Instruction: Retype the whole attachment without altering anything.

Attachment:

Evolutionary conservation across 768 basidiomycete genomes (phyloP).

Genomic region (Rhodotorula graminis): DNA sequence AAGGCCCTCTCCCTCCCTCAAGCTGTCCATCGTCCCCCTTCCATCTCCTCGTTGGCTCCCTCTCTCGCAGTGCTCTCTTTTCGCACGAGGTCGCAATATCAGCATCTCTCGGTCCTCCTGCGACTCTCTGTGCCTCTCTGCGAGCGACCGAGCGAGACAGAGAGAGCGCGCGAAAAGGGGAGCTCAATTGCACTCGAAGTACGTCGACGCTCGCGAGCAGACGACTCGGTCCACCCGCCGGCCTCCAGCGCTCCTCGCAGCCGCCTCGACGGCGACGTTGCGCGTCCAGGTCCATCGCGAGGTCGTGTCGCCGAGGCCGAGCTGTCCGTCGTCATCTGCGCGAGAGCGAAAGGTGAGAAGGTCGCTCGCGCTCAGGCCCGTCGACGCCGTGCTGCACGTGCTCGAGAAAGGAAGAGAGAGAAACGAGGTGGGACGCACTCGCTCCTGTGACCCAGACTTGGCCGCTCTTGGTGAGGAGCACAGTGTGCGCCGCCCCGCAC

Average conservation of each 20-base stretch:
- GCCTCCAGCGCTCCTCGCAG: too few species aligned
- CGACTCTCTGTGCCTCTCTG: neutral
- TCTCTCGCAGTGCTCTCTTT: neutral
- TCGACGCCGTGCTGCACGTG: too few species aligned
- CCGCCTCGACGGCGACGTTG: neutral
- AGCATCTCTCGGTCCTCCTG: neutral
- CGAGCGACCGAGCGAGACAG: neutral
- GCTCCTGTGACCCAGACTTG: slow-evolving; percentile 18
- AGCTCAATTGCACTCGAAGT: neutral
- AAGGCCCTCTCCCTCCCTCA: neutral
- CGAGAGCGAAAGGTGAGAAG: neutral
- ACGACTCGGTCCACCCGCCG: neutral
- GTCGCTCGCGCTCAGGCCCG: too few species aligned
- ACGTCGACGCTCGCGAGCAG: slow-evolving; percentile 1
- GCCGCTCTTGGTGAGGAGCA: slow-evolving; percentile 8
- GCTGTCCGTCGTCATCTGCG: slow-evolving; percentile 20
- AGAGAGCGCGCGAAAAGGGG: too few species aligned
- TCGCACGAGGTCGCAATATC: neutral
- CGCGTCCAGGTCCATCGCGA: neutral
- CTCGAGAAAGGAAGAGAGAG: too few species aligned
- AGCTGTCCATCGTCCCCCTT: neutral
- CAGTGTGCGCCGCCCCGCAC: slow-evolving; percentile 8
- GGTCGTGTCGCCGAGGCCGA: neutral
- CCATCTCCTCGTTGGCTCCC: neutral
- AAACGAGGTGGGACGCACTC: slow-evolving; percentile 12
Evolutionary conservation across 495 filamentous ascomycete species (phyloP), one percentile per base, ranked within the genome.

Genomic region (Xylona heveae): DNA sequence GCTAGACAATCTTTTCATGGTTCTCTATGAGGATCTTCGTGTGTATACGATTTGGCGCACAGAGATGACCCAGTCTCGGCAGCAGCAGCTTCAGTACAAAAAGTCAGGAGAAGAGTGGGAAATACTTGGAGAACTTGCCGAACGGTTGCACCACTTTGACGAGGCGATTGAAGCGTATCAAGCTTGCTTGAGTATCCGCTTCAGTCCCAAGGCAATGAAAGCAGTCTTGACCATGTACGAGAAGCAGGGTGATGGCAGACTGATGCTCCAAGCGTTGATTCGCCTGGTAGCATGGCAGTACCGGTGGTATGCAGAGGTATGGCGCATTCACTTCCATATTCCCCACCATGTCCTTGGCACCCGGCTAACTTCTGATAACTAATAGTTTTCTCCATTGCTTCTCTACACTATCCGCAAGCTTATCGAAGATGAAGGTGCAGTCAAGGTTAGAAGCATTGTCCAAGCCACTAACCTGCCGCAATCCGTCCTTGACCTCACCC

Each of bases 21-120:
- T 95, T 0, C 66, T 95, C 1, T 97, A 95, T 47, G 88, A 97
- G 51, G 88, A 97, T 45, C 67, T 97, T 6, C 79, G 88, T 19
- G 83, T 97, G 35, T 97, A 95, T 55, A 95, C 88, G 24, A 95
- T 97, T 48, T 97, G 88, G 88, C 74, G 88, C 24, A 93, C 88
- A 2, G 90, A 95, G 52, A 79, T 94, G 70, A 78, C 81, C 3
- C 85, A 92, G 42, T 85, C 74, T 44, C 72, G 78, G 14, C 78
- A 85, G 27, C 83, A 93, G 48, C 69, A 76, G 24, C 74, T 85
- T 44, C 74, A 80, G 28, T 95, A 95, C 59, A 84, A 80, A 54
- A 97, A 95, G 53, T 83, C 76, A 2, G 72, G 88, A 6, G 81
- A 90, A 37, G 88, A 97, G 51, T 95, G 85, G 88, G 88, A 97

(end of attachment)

Evolutionary conservation across 768 basidiomycete genomes (phyloP).

Genomic region (Rhodotorula graminis): DNA sequence AAGGCCCTCTCCCTCCCTCAAGCTGTCCATCGTCCCCCTTCCATCTCCTCGTTGGCTCCCTCTCTCGCAGTGCTCTCTTTTCGCACGAGGTCGCAATATCAGCATCTCTCGGTCCTCCTGCGACTCTCTGTGCCTCTCTGCGAGCGACCGAGCGAGACAGAGAGAGCGCGCGAAAAGGGGAGCTCAATTGCACTCGAAGTACGTCGACGCTCGCGAGCAGACGACTCGGTCCACCCGCCGGCCTCCAGCGCTCCTCGCAGCCGCCTCGACGGCGACGTTGCGCGTCCAGGTCCATCGCGAGGTCGTGTCGCCGAGGCCGAGCTGTCCGTCGTCATCTGCGCGAGAGCGAAAGGTGAGAAGGTCGCTCGCGCTCAGGCCCGTCGACGCCGTGCTGCACGTGCTCGAGAAAGGAAGAGAGAGAAACGAGGTGGGACGCACTCGCTCCTGTGACCCAGACTTGGCCGCTCTTGGTGAGGAGCACAGTGTGCGCCGCCCCGCAC

Average conservation of each 20-base stretch:
- GCCTCCAGCGCTCCTCGCAG: too few species aligned
- CGACTCTCTGTGCCTCTCTG: neutral
- TCTCTCGCAGTGCTCTCTTT: neutral
- TCGACGCCGTGCTGCACGTG: too few species aligned
- CCGCCTCGACGGCGACGTTG: neutral
- AGCATCTCTCGGTCCTCCTG: neutral
- CGAGCGACCGAGCGAGACAG: neutral
- GCTCCTGTGACCCAGACTTG: slow-evolving; percentile 18
- AGCTCAATTGCACTCGAAGT: neutral
- AAGGCCCTCTCCCTCCCTCA: neutral
- CGAGAGCGAAAGGTGAGAAG: neutral
- ACGACTCGGTCCACCCGCCG: neutral
- GTCGCTCGCGCTCAGGCCCG: too few species aligned
- ACGTCGACGCTCGCGAGCAG: slow-evolving; percentile 1
- GCCGCTCTTGGTGAGGAGCA: slow-evolving; percentile 8
- GCTGTCCGTCGTCATCTGCG: slow-evolving; percentile 20
- AGAGAGCGCGCGAAAAGGGG: too few species aligned
- TCGCACGAGGTCGCAATATC: neutral
- CGCGTCCAGGTCCATCGCGA: neutral
- CTCGAGAAAGGAAGAGAGAG: too few species aligned
- AGCTGTCCATCGTCCCCCTT: neutral
- CAGTGTGCGCCGCCCCGCAC: slow-evolving; percentile 8
- GGTCGTGTCGCCGAGGCCGA: neutral
- CCATCTCCTCGTTGGCTCCC: neutral
- AAACGAGGTGGGACGCACTC: slow-evolving; percentile 12
Evolutionary conservation across 495 filamentous ascomycete species (phyloP), one percentile per base, ranked within the genome.

Genomic region (Xylona heveae): DNA sequence GCTAGACAATCTTTTCATGGTTCTCTATGAGGATCTTCGTGTGTATACGATTTGGCGCACAGAGATGACCCAGTCTCGGCAGCAGCAGCTTCAGTACAAAAAGTCAGGAGAAGAGTGGGAAATACTTGGAGAACTTGCCGAACGGTTGCACCACTTTGACGAGGCGATTGAAGCGTATCAAGCTTGCTTGAGTATCCGCTTCAGTCCCAAGGCAATGAAAGCAGTCTTGACCATGTACGAGAAGCAGGGTGATGGCAGACTGATGCTCCAAGCGTTGATTCGCCTGGTAGCATGGCAGTACCGGTGGTATGCAGAGGTATGGCGCATTCACTTCCATATTCCCCACCATGTCCTTGGCACCCGGCTAACTTCTGATAACTAATAGTTTTCTCCATTGCTTCTCTACACTATCCGCAAGCTTATCGAAGATGAAGGTGCAGTCAAGGTTAGAAGCATTGTCCAAGCCACTAACCTGCCGCAATCCGTCCTTGACCTCACCC

Each of bases 21-120:
- T 95, T 0, C 66, T 95, C 1, T 97, A 95, T 47, G 88, A 97
- G 51, G 88, A 97, T 45, C 67, T 97, T 6, C 79, G 88, T 19
- G 83, T 97, G 35, T 97, A 95, T 55, A 95, C 88, G 24, A 95
- T 97, T 48, T 97, G 88, G 88, C 74, G 88, C 24, A 93, C 88
- A 2, G 90, A 95, G 52, A 79, T 94, G 70, A 78, C 81, C 3
- C 85, A 92, G 42, T 85, C 74, T 44, C 72, G 78, G 14, C 78
- A 85, G 27, C 83, A 93, G 48, C 69, A 76, G 24, C 74, T 85
- T 44, C 74, A 80, G 28, T 95, A 95, C 59, A 84, A 80, A 54
- A 97, A 95, G 53, T 83, C 76, A 2, G 72, G 88, A 6, G 81
- A 90, A 37, G 88, A 97, G 51, T 95, G 85, G 88, G 88, A 97